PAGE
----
• Placement of a penile prosthesis may be considered in a patient with acute ischemic priapism that was untreated for more than 36 hours or  was refractory to shunting, with or without tunneling.
  • In patients who are considering a penile prosthesis, discuss the risks and benefits of early versus delayed placement
  • Inform patients with recurrent ischemic priapism that optimal strategies to prevent subsequent episodes are unknown.
  • Inform patients with recurrent ischemic priapism that hormonal regulators may impair fertility and sexual function.

The AUA/SMSNA guidelines advise that in patients with hematologic and oncologic disorders such as SCD or chronic myelogenous leukemia, clinicians should not delay the standard management of acute ischemic priapism for disease-specific systemic interventions. In patients with acute ischemic priapism associated with SCD, exchange transfusion should not be used as the primary treatment.

AUA/SMSNA guideline recommendations for management of prolonged erection following intracavernosal injection of vasoactive medication for erectile dysfunction include the following:

  • In patients presenting with a prolonged erection of four hours or less following intracavernosal injection, intracavernosal phenylephrine is the initial treatment option.
  • Instruct patients who receive intracavernosal teaching or an in-office pharmacologically-induced erection to return to the office or go to the emergency department if they have an erection lasting longer than four hours.
  • Utilize intracavernosal phenylephrine if conservative management is ineffective in the treatment of a prolonged erection.

Treatment recommendations for nonischemic priapism include the following:

  • Counsel patients that nonischemic priapism is not an emergency condition, and offer an initial period of observation.
  • In a patient with diagnosed nonischemic priapism, consider penile duplex ultrasound for assessment of fistula location and size.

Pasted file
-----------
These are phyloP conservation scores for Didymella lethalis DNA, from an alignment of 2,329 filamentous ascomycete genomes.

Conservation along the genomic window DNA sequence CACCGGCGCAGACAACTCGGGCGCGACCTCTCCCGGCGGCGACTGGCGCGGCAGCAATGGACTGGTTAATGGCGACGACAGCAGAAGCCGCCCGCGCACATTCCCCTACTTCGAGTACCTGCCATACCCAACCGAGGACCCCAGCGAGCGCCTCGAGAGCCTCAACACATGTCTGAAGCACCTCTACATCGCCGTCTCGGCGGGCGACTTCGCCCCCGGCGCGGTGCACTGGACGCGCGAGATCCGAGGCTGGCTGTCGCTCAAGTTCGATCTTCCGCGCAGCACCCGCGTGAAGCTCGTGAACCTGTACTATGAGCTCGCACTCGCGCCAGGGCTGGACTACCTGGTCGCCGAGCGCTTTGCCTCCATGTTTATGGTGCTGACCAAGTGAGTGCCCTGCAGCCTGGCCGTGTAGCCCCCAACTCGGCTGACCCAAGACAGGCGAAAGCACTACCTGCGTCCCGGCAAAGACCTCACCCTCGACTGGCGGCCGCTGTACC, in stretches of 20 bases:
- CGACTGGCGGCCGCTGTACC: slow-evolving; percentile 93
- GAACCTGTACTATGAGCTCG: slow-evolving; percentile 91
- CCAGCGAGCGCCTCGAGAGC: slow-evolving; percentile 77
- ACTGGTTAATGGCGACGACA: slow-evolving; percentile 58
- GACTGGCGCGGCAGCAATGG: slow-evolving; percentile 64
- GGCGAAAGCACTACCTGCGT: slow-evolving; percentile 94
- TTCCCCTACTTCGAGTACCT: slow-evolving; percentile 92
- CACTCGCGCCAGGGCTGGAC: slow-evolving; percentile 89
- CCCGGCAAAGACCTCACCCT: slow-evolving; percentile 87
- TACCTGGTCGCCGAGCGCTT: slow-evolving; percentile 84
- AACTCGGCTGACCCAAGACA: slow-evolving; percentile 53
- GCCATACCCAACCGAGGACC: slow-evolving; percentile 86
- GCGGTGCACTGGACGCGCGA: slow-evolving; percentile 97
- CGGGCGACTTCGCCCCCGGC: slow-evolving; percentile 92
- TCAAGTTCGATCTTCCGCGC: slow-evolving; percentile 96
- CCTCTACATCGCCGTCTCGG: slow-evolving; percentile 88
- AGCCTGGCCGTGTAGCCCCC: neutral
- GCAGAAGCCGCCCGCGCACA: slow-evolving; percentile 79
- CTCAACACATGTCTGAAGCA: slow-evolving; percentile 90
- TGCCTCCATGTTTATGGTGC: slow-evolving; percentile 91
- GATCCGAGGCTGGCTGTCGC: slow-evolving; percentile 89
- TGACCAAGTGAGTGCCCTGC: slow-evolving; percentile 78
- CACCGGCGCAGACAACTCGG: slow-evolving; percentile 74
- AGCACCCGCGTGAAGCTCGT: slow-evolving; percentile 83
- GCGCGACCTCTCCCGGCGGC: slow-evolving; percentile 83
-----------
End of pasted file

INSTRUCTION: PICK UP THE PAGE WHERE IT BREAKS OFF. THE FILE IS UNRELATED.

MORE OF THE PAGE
• If nonischemic priapism persists after a trial of observation and the patient wishes to be treated, offer embolization as first-line therapy. Inform these patients that embolization may fail to correct nonischemic priapism, and that it carries a risk of erectile dysfunction and recurrence of priapism.
  • In patients with nonischemic priapism that persists after embolization of the fistula, offer repeat embolization in preference to surgical ligation.

European Association of Urology guidelines

The European Association of Urology released guidelines on the diagnosis and treatment of priapism in 2014. [47] Treatment recommendations include the following:

  • Interventions for ischemic priapism, which is an emergency condition, should begin within 4-6 hours and include decompression of the corpora cavernosa by aspiration and intracavernous injection of sympathomimetic drugs
  • When conservative management for ischemic priapism fails, surgical treatment is recommended
  • For patients with long-lasting priapism, immediate implantation of a prosthesis should be considered
  • For arterial priapism, which is not an emergency, selective embolization has high success rates
  • The main therapeutic goal for stuttering priapism is prevention of future episodes, which may be achieved pharmacologically (although information on the efficacy of such treatment is limited)